How to Break into Product Management (Part 2/5)

Five handpicked strategies for people with non-technical backgrounds or no prior product experience to get into this exciting space!

#2 Highlight your biggest “sells” on your resume

There’s never a bad time to feel good about ourselves, and that’s exactly what this article is aimed at. In this section, I have listed the various ‘tangible’ and ‘intangible’ skills that you can leverage to position yourself as a potentially amazing PM.

Tangible Skills

  • Data Sciences and/or Analytics: Most product managers actively work with huge, often unstructured sets of data to derive actionable insights. For example- product managers often evaluate big sets of customer feedback to identify tangible improvement areas. The most common tools PMs use include SQL and Excel-VBA, while others may use R/ Minitab or other statistical tools to perform advanced analysis such as regression modelling. PMs who work closer to ML or other data sciences teams have an even greater level of technical understanding of popular big data techniques such as Natural Language Processing, Sentiment Analysis etc.
  • Software Management: Without a doubt, if you have a background of being a programmer or managing software-intensive projects, it will empower you to add more value with with engineering teams as a product manager. Most PMs aren’t expected to write codes themselves (unless its very core to the nature of the product) because companies have highly skilled dedicated developers for that purpose. That said, if a PM comes from a programming background or displays understanding how general systems such as version control (like Github) work, that’s a super useful skill to have in order to have more productive conversations with engineers, estimate project timelines and anticipate/ resolve bottlenecks.
  • Project Management: The ability to manage cross-functional groups is one of the biggest portions of any PM’s job. Some of the most common project management tools used by PMs include Jira and Smartsheet, and the most common frameworks are Agile (Scrum/Kanban) as well as Lean. A handful of people also get certified in these areas, but even if you have some good hands-on experience, its great to highlight that.
  • Design: Someone really smart at my current job told me that PM and design go hand in hand, and I couldn’t agree more. Any familiarity with UX/UI designs is great to have because it lets you produce the most functional, appealing, intuitive products. Note that here, I would emphasize upon the user-understanding portions of design more than the technical component, for the purposes of a PM application (not that the latter is any less important, obviously).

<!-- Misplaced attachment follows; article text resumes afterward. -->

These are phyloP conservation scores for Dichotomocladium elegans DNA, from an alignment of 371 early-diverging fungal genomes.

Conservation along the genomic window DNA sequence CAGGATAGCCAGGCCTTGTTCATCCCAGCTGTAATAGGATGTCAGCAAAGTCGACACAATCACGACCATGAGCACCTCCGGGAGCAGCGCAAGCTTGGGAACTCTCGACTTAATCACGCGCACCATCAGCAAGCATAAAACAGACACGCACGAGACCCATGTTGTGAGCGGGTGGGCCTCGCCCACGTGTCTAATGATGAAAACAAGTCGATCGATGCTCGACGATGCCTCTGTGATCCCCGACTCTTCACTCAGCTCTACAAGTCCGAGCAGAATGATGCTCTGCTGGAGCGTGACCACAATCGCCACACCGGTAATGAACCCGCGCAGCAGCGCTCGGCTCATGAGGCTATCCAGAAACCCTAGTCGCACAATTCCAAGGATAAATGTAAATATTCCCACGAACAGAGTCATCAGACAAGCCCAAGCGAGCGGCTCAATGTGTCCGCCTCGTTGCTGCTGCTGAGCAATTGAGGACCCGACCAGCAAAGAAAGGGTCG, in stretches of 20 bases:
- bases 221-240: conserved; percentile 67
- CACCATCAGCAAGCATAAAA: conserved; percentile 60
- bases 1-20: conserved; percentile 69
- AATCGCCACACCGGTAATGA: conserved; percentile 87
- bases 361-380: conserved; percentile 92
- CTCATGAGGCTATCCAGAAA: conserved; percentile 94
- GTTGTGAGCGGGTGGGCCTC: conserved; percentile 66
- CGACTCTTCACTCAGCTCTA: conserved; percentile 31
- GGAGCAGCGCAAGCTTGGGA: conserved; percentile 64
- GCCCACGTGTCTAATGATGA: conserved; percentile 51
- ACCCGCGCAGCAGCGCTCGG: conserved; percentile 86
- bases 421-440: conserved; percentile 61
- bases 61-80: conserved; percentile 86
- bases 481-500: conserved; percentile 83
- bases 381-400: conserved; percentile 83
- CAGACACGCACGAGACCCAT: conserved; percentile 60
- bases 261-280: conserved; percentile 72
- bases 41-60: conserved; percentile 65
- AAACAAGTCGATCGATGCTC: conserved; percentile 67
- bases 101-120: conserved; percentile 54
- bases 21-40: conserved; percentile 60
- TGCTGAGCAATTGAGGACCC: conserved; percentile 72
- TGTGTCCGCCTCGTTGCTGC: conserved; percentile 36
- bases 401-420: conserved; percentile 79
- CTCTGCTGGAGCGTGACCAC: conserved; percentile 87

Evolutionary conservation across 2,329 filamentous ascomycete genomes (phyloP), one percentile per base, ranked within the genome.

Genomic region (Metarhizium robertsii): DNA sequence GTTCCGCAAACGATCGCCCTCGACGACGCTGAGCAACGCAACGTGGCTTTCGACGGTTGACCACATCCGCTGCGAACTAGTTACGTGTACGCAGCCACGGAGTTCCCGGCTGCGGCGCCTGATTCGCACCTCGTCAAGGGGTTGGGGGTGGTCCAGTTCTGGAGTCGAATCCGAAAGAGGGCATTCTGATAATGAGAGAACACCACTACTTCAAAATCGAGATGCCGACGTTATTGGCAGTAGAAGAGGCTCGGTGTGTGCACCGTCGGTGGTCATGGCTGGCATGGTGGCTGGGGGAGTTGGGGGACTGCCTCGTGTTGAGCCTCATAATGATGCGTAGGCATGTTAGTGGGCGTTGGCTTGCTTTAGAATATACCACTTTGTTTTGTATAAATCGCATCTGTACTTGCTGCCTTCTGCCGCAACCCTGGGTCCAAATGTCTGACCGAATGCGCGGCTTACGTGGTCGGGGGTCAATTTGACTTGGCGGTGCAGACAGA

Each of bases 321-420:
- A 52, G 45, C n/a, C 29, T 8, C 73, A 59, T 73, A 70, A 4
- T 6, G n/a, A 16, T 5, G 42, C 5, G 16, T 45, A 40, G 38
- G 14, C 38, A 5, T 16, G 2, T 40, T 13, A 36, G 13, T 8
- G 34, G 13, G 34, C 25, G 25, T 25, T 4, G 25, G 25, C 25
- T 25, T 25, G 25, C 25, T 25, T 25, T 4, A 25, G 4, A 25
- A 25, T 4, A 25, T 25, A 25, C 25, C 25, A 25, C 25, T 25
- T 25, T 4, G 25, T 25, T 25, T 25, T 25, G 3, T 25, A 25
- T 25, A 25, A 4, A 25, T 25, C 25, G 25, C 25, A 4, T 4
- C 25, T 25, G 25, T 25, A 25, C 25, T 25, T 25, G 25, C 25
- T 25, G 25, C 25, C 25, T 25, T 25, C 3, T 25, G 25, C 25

• Business Strategy: Every PM has to maintain the right balance of strategic and tactical thinking on their job. If you have a history of being involved in strategic planning and implementation on your job, that is a must have you want to capture. This includes identifying market needs by conducting industry and competitor analysis, financial modelling to determine business outcomes, and GTM strategy planning. There are huge sections of consultants and strategy professionals that switch to product management every year and bring this great array of strategic thinking into the domain.
  • Relevant Industry Experience: This one is more specific to the firm that you are applying to. If you can display affinity to the firm’s mission or product in the form of any past jobs/ internship/ projects you have experienced, it makes sense to shape them out. For example- If you are applying to a tech-real estate firm and have worked in a tech-hospitality project in the past, you can figure out common areas (such as renovations) that you may have experienced, that will enable you to ramp up quickly if you join the firm.

Intangible Skills

By definition, the challenge with intangible skills is that they are hard to capture. However, these are some of the most common skills that PMs require and that you will see pop up in most job descriptions. A stronger narrative of how these skills flow together has been covered in my first article.

  • Cross-functional team collaboration
  • Ability to influence people at multiple levels and get buy-ins
  • Ownership in leading end-to-end products
  • Scrappiness and the ability to generate maximum results in resource constrained environments
  • Big picture, analytical thinking
  • Communication & presentation skills
  • Customer empathy

A small town girl with some big dreams. I want to enable other dreamers by sharing ideas around product management, the MBA drill and mental health